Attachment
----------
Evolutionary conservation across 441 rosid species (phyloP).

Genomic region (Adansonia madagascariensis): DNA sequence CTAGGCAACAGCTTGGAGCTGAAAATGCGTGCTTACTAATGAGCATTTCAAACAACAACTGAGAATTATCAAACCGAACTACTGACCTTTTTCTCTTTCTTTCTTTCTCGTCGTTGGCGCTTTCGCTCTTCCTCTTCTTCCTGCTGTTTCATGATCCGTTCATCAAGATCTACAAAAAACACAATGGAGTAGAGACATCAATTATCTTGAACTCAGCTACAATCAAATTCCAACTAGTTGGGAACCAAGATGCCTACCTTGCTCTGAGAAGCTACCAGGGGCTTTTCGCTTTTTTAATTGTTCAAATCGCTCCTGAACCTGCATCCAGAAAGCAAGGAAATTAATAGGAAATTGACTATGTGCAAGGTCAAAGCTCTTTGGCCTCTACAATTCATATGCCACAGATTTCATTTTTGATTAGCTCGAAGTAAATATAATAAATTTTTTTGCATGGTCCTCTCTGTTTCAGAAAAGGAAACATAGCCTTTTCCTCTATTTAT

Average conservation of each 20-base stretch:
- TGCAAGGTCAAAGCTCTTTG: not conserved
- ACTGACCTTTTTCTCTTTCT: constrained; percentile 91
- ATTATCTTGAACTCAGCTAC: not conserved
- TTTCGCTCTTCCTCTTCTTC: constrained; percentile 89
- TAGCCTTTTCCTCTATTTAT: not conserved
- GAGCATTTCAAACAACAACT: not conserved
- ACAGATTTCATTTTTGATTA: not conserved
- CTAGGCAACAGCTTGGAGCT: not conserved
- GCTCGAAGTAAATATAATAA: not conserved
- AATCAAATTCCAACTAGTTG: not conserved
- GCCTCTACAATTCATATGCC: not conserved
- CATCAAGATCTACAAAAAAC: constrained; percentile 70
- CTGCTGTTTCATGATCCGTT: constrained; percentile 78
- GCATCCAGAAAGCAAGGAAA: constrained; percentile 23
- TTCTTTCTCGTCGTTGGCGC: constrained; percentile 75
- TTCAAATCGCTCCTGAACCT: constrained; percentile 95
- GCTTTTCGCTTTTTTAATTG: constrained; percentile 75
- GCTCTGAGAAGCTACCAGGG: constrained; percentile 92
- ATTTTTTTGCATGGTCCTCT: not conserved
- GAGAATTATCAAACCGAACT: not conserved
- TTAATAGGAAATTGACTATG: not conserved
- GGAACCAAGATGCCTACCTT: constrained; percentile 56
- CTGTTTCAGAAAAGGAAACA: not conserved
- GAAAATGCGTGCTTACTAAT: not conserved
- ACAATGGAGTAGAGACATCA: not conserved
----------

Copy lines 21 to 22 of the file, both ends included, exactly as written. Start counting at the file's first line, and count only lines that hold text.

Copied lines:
- GCTCTGAGAAGCTACCAGGG: constrained; percentile 92
- ATTTTTTTGCATGGTCCTCT: not conserved